RIGHT TO COUNSEL PREVENTED 93% OF CLEVELAND FAMILY EVICTIONS IN FIRST SIX MONTHS OF PROGRAM THAT PROVIDES LOW-INCOME TENANTS WITH FREE LEGAL ASSISTANCE
Led by United Way of Greater Cleveland and The Legal Aid Society of Cleveland, Right to Counsel is the result of legislation passed unanimously by Cleveland City Council in 2019
CLEVELAND: United Way and Legal Aid announced that Right to Counsel Cleveland's (RTC) early results show 93% of those at risk of eviction and represented in Cleveland Housing Court by a Legal Aid attorney avoided an eviction or involuntary move between July – December 2020. In addition, more than $3.8 million of rent relief was distributed by CHN Housing Partners within Cleveland as a result of legal assistance provided to tenants, preserving landlords' income.
Prior to the COVID-19 pandemic, approximately 9,000 evictions were filed annually in Cleveland Housing Court, with the majority of evictions involving Black, female head of households with minor children. As the pandemic continues, eviction filings are expected to dramatically rise among households with similar demographics when rental assistance is depleted, and various tenant protections expire on March 31st. The result is a looming eviction crisis in Cleveland on top of the city's already existing poverty crisis. Before the COVID-19 pandemic, Cleveland ranked one of the nation's most impoverished cities with the worst poverty rate for children at 50.5 percent and the second worst poverty rates for working adults and seniors among all major U.S. cities.
"Cleveland is facing an eviction tsunami with devastating consequences if more is not done to provide necessary, ongoing relief to those in need of help, but the team at Right to Counsel Cleveland is working tirelessly to aid families who remain at risk today – a number that continues to rise during the pandemic," said Augie Napoli, president and CEO of United Way of Greater Cleveland and lead partner organization for the RTC program. "A stable home is a basic human right and in its first six months, RTC has shown what is possible when the public and private sector come together to advocate for low-income families at risk of eviction and landlords seeking equitable solutions."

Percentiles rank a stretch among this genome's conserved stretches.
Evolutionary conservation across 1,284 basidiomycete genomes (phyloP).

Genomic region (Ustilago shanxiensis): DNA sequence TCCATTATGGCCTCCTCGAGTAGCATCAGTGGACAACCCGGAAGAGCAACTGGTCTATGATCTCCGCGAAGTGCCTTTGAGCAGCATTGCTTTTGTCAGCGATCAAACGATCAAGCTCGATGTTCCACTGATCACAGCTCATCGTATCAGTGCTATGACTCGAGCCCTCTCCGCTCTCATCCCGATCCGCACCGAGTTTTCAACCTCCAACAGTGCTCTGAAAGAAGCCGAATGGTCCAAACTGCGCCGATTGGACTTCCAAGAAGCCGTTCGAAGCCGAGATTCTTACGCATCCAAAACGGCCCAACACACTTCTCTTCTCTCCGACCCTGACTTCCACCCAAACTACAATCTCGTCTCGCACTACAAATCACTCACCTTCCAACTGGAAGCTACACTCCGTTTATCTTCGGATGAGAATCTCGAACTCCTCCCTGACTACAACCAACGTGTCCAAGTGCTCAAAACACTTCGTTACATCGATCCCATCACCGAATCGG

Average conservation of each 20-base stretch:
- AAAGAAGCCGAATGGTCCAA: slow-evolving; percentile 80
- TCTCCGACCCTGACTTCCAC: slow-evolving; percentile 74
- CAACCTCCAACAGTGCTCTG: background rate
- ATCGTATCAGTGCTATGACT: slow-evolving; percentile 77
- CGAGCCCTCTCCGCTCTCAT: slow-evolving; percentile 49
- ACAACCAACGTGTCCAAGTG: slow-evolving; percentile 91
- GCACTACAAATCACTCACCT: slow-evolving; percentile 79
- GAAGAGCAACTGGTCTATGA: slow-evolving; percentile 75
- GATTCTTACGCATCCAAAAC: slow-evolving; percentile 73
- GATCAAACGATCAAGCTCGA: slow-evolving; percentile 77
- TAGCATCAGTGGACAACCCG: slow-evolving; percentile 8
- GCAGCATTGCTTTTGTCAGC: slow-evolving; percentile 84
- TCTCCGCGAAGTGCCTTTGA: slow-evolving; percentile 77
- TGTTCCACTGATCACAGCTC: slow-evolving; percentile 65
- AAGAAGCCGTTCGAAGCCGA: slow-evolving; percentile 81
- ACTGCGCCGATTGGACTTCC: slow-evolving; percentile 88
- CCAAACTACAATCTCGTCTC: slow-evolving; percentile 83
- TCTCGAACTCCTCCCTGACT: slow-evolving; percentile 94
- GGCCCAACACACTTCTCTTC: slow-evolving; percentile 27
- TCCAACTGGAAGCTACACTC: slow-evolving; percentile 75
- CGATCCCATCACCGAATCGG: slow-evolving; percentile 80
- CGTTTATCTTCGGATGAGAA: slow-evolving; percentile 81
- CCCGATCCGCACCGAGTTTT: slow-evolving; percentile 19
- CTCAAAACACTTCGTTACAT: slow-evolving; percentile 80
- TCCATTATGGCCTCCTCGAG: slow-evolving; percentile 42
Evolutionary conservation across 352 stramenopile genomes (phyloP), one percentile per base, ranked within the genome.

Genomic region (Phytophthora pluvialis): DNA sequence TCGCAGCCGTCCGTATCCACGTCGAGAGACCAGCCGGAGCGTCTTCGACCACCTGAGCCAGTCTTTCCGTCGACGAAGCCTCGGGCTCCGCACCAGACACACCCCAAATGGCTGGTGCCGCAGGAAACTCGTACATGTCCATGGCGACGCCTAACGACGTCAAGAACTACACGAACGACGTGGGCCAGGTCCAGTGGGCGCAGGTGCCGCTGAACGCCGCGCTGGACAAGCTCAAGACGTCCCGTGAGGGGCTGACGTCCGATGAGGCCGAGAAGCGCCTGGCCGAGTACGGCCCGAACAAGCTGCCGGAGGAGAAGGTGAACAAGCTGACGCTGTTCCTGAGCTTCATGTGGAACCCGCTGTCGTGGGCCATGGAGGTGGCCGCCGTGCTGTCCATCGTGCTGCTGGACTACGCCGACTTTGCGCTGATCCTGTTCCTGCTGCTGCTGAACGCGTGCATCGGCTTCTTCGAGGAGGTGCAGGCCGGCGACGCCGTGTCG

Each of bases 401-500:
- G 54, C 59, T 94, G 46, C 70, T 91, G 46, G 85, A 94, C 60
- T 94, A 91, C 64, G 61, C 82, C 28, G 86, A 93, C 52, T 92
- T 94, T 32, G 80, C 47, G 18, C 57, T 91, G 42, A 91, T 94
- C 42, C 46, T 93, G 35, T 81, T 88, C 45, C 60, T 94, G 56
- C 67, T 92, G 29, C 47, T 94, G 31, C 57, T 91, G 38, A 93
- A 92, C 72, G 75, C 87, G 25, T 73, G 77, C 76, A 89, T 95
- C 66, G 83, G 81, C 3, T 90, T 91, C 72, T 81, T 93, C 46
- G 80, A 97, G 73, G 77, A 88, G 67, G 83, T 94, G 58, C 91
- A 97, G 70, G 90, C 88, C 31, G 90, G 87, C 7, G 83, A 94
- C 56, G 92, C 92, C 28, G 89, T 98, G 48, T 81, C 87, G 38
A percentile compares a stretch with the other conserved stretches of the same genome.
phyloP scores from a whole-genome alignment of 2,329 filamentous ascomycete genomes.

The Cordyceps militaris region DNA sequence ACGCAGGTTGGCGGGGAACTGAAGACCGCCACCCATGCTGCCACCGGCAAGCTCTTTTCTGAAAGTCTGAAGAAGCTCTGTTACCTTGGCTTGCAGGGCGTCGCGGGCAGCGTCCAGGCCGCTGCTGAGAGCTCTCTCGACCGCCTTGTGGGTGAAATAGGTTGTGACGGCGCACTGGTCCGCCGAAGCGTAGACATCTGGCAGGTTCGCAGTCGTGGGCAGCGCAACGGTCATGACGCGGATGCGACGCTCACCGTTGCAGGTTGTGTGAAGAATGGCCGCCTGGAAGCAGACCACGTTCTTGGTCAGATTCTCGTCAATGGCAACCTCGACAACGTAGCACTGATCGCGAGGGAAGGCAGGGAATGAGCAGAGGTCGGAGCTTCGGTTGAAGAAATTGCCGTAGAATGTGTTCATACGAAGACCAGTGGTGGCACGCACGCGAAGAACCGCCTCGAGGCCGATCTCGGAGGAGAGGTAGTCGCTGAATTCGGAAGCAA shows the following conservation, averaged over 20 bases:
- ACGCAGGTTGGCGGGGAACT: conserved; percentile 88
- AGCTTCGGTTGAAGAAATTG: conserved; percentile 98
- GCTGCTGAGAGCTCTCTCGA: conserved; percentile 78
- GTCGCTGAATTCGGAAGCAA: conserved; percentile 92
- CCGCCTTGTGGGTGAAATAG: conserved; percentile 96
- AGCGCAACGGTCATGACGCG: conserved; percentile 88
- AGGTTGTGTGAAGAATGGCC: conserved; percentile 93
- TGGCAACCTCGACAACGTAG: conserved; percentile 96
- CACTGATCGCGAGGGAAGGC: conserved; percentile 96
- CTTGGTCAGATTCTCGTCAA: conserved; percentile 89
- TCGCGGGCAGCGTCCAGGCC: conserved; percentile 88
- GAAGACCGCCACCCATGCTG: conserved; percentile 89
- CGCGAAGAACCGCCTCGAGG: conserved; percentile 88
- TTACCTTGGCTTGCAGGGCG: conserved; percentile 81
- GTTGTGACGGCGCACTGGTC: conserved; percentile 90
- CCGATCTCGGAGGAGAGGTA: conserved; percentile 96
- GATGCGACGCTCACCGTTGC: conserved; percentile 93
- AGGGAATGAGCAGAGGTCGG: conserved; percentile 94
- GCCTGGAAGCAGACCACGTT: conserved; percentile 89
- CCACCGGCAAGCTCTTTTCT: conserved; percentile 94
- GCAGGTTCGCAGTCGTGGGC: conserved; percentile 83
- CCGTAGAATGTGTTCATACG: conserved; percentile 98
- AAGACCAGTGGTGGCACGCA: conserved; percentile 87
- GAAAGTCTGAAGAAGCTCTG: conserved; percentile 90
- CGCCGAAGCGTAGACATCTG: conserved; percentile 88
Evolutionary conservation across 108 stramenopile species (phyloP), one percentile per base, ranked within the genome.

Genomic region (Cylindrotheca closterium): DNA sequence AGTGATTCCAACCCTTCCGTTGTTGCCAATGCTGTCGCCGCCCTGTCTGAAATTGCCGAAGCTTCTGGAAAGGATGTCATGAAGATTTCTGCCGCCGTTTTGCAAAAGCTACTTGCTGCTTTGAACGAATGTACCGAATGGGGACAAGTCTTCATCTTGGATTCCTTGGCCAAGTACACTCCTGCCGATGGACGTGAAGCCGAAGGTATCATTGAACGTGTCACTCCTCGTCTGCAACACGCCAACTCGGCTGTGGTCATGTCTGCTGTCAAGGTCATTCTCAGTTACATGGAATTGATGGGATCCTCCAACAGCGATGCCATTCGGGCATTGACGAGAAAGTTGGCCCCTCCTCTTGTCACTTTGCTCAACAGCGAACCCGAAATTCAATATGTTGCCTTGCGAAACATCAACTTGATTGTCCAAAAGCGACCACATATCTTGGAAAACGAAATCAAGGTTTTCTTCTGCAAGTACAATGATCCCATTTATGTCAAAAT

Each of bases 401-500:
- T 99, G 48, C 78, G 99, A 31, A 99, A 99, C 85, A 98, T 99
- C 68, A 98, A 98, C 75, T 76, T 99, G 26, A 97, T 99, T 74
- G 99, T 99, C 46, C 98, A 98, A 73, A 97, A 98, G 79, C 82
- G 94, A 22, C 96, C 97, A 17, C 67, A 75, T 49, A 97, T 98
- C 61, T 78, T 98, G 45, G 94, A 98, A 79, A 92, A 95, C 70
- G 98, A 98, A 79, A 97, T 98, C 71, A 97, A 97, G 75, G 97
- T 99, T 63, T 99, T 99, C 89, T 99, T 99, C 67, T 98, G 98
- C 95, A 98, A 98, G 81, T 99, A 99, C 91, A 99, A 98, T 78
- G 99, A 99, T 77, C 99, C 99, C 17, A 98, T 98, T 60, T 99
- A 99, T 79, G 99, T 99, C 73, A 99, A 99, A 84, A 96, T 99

A 2021 report prepared by United Way and Legal Aid for the City of Cleveland marks the first six months of RTC in Cleveland's Housing Court with the following history and highlights:
In 2019, Cleveland City Council passed Cleveland's Right to Counsel Ordinance with a recognition that "a lack of legal counsel for low-income tenants with minor children during eviction cases is a violation of a basic human right." Through Cleveland Codified Ordinance 375.12, the city became the first in the Midwest to provide such a right.
Since July 1, 2020, RTC has provided free legal representation pursuant to the ordinance. This right is delivered to eligible households through a unique public-private sector partnership among the City of Cleveland, United Way and Legal Aid.
United Way and Legal Aid have developed a model that provides comprehensive access to high-quality legal representation and other supportive services. Tenants eligible for RTC can access services through:
"Civil legal services are a crucial to solving issues of housing stability," said Colleen Cotter, Executive Director of Legal Aid Society of Cleveland. "We are proud to work with United Way on Right to Counsel Cleveland, and we look forward to providing future reports to the City. This initial success is impressive, and we believe this early effectiveness will translate into long-term results for Cleveland and our region."
Without additional resources focused on legal representation in Cleveland Housing Court, the ripple effects of evictions can devastate affected Cleveland families for decades and include wage and job loss, homelessness and student absenteeism. Ongoing fundraising efforts and long-term government support remain crucial for the sustained success of the program.
According to CHN Housing, nearly 14,000 Cuyahoga County residents who applied for rental assistance have lost more than $203 million in combined annual income as of February 3, 2021.
The initial six-months of RTC data sheds light on the importance of long-term government investment to stabilize housing and neighborhoods across Cleveland. This report details the progress already made by RTC to bridge the justice gap for tenants facing displacement from their homes and neighborhoods.
Beyond free legal representation in Cleveland Housing Court by Legal Aid, RTC provides families with additional resources, including rental assistance and other legal aid. RTC also connects clients to 2-1-1 HelpLink, United Way's free and confidential 24/7 service which assists callers with other needs, including food, shelter, employment and more.
Families can find out if they qualify for RTC by visiting www.FreeEvictionHelp.org or calling (216) 687-1900 or 2-1-1.
About Right to Counsel Cleveland: Housing instability, often caused by eviction, is a root cause of poverty. The Legal Aid Society of Cleveland began researching ways to address this issue in partnership with the Sisters of Charity Foundation's Innovation Mission. On October 1, 2019, Cleveland City Council passed historic legislation making legal representation in eviction cases a right for tenants with at least one child in the household living at or below the Federal Poverty Level ($21,300) and naming United Way of Greater Cleveland as Lead Partner Organization. Cleveland is the fourth city in the nation to enact such a right and the first to leverage a public-private partnership to do so.